Yet things get missed.
The gardener who tended the area where the orbs were, did not want to go near them, and let the grasses grow up and into them, basically making the orbs a part of their surrounding… they got well buried in long ornamental grasses- even a pigeon chose this spot to die, and so a pigeon carcass kept the orbs company while they awaited my return… Meanwhile I just rode my bike by every once in a while, waved in their general direction- and when I was feeling really proactive, I emailed the programmer on site to say, “are they still ok there, not in anyone’s way?” To which the answer was, “yes, they are fine, no problem.”
I should have gone to check.
I should have had a conversation with the gardener.
I also could have paid closer attention to what wood I was getting, as some rot faster than others.
At the end of the day- there are lots of should haves I can accuse myself of or just chalk it up to the learning process. But the big lesson really is in seeing at this point the value of what I do is in the experience of the making- not necessarily the product that is made. I know this, I say this to others in artist talks all the time, but occasionally I forget, and find myself in a corner where there are expectations of a deliverable product…
Or even worse- I claim I can deliver something which proves to be impossible.
The day I went to move the orbs and found the pieces VERY imbedded in their temporary homes, and breaking much too easily upon attempts to move them- I came home in shock and told my partner-a wise man,-and he said, “you know, in 2011 you sold your ass up the river, and today is the day you have paddled to shore. Now you just have to deal with it.” OK-not huge in the sympathy department, but I like the metaphor and I will be way more conscious in the future of those times I am about to sell my ass up the river!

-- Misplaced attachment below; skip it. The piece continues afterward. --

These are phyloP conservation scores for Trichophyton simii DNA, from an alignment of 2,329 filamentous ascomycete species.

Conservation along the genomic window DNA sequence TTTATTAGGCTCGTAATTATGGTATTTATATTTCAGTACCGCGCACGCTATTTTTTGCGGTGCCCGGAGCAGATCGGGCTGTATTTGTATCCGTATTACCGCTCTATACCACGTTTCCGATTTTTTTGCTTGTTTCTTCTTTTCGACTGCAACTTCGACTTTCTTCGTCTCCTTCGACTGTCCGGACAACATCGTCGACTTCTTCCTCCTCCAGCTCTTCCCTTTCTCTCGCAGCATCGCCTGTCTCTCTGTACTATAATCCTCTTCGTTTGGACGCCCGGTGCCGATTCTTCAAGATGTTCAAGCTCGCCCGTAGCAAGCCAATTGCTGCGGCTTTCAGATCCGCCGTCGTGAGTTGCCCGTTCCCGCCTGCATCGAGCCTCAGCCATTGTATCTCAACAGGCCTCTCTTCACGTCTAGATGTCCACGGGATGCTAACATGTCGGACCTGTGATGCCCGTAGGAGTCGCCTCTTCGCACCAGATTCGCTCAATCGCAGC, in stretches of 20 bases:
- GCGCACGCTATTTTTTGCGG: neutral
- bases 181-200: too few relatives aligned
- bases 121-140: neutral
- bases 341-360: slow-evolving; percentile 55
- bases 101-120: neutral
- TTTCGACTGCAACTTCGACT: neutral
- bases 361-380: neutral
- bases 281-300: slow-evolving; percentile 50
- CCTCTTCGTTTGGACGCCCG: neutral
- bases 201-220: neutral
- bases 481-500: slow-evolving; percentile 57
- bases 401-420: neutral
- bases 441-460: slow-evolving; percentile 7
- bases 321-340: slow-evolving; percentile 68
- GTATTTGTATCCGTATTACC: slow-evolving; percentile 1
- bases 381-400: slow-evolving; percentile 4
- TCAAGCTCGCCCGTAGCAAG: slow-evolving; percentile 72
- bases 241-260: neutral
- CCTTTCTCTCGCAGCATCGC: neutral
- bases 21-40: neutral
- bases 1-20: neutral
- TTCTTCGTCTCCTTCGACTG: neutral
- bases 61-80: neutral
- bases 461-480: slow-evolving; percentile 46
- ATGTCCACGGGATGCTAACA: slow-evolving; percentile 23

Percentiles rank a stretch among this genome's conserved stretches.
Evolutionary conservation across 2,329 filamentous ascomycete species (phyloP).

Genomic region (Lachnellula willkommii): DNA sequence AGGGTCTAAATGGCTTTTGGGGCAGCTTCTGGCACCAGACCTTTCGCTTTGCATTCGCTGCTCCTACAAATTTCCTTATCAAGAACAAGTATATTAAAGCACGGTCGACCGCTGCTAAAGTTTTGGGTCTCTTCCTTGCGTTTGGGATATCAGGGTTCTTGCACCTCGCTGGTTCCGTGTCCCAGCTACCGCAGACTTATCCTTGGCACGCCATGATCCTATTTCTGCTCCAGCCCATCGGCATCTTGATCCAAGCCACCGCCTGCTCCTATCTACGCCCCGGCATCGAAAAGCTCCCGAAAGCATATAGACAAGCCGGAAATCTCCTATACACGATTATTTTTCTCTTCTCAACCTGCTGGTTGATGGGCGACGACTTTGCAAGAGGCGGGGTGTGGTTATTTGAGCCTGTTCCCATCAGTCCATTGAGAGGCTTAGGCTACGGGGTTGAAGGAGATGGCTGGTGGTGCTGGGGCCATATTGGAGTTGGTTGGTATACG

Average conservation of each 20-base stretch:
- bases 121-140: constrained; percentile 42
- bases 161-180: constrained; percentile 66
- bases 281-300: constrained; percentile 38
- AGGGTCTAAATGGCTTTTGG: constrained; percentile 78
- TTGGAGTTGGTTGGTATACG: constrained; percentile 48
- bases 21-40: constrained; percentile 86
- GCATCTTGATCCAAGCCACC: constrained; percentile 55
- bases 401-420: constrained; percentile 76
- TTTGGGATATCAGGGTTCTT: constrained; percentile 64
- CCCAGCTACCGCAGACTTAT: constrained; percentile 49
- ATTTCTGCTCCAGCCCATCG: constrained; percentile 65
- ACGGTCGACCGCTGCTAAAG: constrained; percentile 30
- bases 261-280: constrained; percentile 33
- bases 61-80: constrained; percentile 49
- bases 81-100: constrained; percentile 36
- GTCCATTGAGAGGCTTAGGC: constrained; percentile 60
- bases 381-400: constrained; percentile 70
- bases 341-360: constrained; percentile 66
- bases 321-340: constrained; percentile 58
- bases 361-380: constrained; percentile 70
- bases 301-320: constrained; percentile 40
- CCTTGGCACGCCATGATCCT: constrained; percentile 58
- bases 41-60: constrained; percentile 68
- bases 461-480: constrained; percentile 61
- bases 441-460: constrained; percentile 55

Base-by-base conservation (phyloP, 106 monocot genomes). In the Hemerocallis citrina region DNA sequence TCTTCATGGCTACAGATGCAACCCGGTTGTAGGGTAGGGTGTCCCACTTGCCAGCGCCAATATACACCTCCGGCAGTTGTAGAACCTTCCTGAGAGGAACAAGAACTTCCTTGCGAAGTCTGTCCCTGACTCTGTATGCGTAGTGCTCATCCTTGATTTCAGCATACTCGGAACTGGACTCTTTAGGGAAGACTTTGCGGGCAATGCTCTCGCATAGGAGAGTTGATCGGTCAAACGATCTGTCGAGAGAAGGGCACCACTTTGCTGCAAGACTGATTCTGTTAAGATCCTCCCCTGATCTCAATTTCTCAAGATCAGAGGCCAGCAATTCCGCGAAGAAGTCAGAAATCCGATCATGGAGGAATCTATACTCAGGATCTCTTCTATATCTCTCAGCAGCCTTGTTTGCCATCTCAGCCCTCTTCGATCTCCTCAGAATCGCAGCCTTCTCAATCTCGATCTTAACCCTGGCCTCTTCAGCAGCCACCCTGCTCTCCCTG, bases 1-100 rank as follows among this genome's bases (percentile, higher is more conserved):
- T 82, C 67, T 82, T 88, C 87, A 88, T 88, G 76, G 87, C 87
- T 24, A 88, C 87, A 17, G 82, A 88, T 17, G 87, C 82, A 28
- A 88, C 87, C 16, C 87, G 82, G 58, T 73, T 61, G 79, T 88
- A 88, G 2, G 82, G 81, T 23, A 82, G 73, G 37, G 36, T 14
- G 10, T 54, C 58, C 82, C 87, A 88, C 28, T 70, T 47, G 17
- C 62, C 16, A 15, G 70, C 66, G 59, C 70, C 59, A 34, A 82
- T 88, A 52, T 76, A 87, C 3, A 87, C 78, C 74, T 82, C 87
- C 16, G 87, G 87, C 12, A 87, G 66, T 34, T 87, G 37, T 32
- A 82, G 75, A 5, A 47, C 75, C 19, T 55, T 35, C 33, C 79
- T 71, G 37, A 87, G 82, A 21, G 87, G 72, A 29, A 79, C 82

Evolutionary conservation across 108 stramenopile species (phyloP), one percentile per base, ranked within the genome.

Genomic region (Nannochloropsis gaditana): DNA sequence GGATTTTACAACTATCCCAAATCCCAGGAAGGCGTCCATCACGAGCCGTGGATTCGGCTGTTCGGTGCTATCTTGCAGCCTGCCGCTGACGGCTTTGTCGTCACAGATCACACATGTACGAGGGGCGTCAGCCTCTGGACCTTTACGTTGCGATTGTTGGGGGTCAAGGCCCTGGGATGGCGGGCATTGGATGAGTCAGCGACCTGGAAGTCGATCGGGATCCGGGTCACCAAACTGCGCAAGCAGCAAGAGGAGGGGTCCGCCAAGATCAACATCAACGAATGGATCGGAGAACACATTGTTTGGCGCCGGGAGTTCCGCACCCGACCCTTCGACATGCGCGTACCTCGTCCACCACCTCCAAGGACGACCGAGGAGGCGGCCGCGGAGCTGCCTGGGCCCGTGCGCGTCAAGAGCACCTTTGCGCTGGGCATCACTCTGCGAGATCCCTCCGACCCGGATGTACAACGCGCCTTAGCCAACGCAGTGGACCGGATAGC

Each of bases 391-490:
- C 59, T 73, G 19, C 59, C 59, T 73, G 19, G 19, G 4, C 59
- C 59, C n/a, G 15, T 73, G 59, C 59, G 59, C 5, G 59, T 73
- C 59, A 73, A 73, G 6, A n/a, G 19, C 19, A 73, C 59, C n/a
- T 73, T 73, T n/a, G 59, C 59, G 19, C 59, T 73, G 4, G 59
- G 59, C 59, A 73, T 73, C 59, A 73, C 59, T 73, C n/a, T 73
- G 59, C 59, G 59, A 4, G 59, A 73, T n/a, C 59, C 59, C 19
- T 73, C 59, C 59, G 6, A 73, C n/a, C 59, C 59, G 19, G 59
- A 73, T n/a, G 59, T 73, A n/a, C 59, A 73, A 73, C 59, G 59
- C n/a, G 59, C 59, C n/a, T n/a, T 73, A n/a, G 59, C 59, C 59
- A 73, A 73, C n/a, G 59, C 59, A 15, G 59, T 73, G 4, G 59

I spent many hours with Derek who has assisted me in this project brain storming how to re-mount the work that could survive, we scouted for new install sites; my work was not the only thing in this project that had gone a bit different from what was conceived, the trees we were to install in ended up being very small aspen like trees- wispy things that would not be appropriate for anything to go in to!
Next lesson learned?
I really rock at responding to an environment.
Responding to blueprints and artist renderings of future sites is much harder and less predictable. Had I not been so eager to get on with it, the smart eco-artist would have waited until the construction was complete and THEN made something with community for the site- smart eh? Hmm, one more post-it note on my brain for that one.
We settled on the new pond area as a “1000 guerilla safe zone”, and I spent some time figuring out how to work with the parameters the pond had in relationship to what was possible from Science World’s perspective. One of the first rainy days that I was there to re-weave: scratching my head thinking, how I am I going to pull this off and have something that makes sense, that I am proud of and that the community participants who made the work recognize and are proud of? Out came one of the programmers who said,” by the way, the project manager wanted to make sure you know that everyone here is pleased with what you have done, and consider your obligations complete- the main thing was community interaction, and that happened- so if this does not work easily, that is OK, we don’t need this to be just because it was in the original plans…. “ WHEW! Did I sleep well that night.